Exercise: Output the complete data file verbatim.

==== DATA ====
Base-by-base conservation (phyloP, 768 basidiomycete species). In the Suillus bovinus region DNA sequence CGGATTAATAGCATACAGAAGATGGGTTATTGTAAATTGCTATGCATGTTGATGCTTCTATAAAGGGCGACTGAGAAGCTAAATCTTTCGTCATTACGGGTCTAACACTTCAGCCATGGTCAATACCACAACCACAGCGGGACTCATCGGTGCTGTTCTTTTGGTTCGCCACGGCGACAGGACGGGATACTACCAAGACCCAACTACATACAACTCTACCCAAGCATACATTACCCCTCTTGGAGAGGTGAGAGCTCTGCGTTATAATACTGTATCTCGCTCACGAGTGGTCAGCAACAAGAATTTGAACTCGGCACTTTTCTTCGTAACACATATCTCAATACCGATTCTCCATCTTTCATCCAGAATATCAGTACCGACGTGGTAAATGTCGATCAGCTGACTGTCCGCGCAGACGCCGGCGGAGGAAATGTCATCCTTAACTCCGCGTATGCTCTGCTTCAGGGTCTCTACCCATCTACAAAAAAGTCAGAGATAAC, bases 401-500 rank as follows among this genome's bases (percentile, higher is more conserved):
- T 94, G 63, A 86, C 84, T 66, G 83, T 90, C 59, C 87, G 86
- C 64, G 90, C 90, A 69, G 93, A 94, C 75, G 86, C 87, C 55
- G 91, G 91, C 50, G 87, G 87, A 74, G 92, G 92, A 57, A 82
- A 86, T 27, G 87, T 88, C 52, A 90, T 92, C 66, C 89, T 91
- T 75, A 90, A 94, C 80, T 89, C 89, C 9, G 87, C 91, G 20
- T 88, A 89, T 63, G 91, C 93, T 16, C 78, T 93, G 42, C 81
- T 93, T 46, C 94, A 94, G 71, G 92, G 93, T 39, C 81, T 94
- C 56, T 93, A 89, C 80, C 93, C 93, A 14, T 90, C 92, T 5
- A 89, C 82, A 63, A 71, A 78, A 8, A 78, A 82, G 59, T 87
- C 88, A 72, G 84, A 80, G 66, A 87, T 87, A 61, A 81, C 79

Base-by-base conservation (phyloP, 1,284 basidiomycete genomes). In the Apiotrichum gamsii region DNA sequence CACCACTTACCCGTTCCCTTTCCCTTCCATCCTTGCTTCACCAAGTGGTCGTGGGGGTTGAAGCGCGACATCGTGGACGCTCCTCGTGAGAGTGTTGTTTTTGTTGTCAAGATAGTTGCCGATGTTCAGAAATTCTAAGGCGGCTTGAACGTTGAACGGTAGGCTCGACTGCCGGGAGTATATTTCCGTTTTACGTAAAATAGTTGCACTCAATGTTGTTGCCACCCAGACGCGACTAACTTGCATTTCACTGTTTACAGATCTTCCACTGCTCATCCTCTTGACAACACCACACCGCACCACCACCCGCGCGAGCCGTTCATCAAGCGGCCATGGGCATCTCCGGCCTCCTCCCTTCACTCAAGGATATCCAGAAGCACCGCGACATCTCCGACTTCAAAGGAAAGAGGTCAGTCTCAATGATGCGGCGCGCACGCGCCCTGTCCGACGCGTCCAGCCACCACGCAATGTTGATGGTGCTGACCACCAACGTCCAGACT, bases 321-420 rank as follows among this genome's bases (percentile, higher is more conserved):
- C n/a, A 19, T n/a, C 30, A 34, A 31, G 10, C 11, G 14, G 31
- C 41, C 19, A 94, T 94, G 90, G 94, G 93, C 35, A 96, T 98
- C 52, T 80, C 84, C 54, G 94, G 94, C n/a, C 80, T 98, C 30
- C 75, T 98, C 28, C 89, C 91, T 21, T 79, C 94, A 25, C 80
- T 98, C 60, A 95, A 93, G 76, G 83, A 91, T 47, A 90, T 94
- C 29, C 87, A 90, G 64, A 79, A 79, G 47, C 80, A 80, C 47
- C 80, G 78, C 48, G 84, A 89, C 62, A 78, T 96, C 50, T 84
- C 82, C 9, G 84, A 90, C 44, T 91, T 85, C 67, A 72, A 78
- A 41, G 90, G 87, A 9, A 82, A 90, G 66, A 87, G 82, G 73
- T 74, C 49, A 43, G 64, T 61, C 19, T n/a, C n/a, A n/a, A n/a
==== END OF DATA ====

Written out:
Base-by-base conservation (phyloP, 768 basidiomycete species). In the Suillus bovinus region DNA sequence CGGATTAATAGCATACAGAAGATGGGTTATTGTAAATTGCTATGCATGTTGATGCTTCTATAAAGGGCGACTGAGAAGCTAAATCTTTCGTCATTACGGGTCTAACACTTCAGCCATGGTCAATACCACAACCACAGCGGGACTCATCGGTGCTGTTCTTTTGGTTCGCCACGGCGACAGGACGGGATACTACCAAGACCCAACTACATACAACTCTACCCAAGCATACATTACCCCTCTTGGAGAGGTGAGAGCTCTGCGTTATAATACTGTATCTCGCTCACGAGTGGTCAGCAACAAGAATTTGAACTCGGCACTTTTCTTCGTAACACATATCTCAATACCGATTCTCCATCTTTCATCCAGAATATCAGTACCGACGTGGTAAATGTCGATCAGCTGACTGTCCGCGCAGACGCCGGCGGAGGAAATGTCATCCTTAACTCCGCGTATGCTCTGCTTCAGGGTCTCTACCCATCTACAAAAAAGTCAGAGATAAC, bases 401-500 rank as follows among this genome's bases (percentile, higher is more conserved):
- T 94, G 63, A 86, C 84, T 66, G 83, T 90, C 59, C 87, G 86
- C 64, G 90, C 90, A 69, G 93, A 94, C 75, G 86, C 87, C 55
- G 91, G 91, C 50, G 87, G 87, A 74, G 92, G 92, A 57, A 82
- A 86, T 27, G 87, T 88, C 52, A 90, T 92, C 66, C 89, T 91
- T 75, A 90, A 94, C 80, T 89, C 89, C 9, G 87, C 91, G 20
- T 88, A 89, T 63, G 91, C 93, T 16, C 78, T 93, G 42, C 81
- T 93, T 46, C 94, A 94, G 71, G 92, G 93, T 39, C 81, T 94
- C 56, T 93, A 89, C 80, C 93, C 93, A 14, T 90, C 92, T 5
- A 89, C 82, A 63, A 71, A 78, A 8, A 78, A 82, G 59, T 87
- C 88, A 72, G 84, A 80, G 66, A 87, T 87, A 61, A 81, C 79

Base-by-base conservation (phyloP, 1,284 basidiomycete genomes). In the Apiotrichum gamsii region DNA sequence CACCACTTACCCGTTCCCTTTCCCTTCCATCCTTGCTTCACCAAGTGGTCGTGGGGGTTGAAGCGCGACATCGTGGACGCTCCTCGTGAGAGTGTTGTTTTTGTTGTCAAGATAGTTGCCGATGTTCAGAAATTCTAAGGCGGCTTGAACGTTGAACGGTAGGCTCGACTGCCGGGAGTATATTTCCGTTTTACGTAAAATAGTTGCACTCAATGTTGTTGCCACCCAGACGCGACTAACTTGCATTTCACTGTTTACAGATCTTCCACTGCTCATCCTCTTGACAACACCACACCGCACCACCACCCGCGCGAGCCGTTCATCAAGCGGCCATGGGCATCTCCGGCCTCCTCCCTTCACTCAAGGATATCCAGAAGCACCGCGACATCTCCGACTTCAAAGGAAAGAGGTCAGTCTCAATGATGCGGCGCGCACGCGCCCTGTCCGACGCGTCCAGCCACCACGCAATGTTGATGGTGCTGACCACCAACGTCCAGACT, bases 321-420 rank as follows among this genome's bases (percentile, higher is more conserved):
- C n/a, A 19, T n/a, C 30, A 34, A 31, G 10, C 11, G 14, G 31
- C 41, C 19, A 94, T 94, G 90, G 94, G 93, C 35, A 96, T 98
- C 52, T 80, C 84, C 54, G 94, G 94, C n/a, C 80, T 98, C 30
- C 75, T 98, C 28, C 89, C 91, T 21, T 79, C 94, A 25, C 80
- T 98, C 60, A 95, A 93, G 76, G 83, A 91, T 47, A 90, T 94
- C 29, C 87, A 90, G 64, A 79, A 79, G 47, C 80, A 80, C 47
- C 80, G 78, C 48, G 84, A 89, C 62, A 78, T 96, C 50, T 84
- C 82, C 9, G 84, A 90, C 44, T 91, T 85, C 67, A 72, A 78
- A 41, G 90, G 87, A 9, A 82, A 90, G 66, A 87, G 82, G 73
- T 74, C 49, A 43, G 64, T 61, C 19, T n/a, C n/a, A n/a, A n/a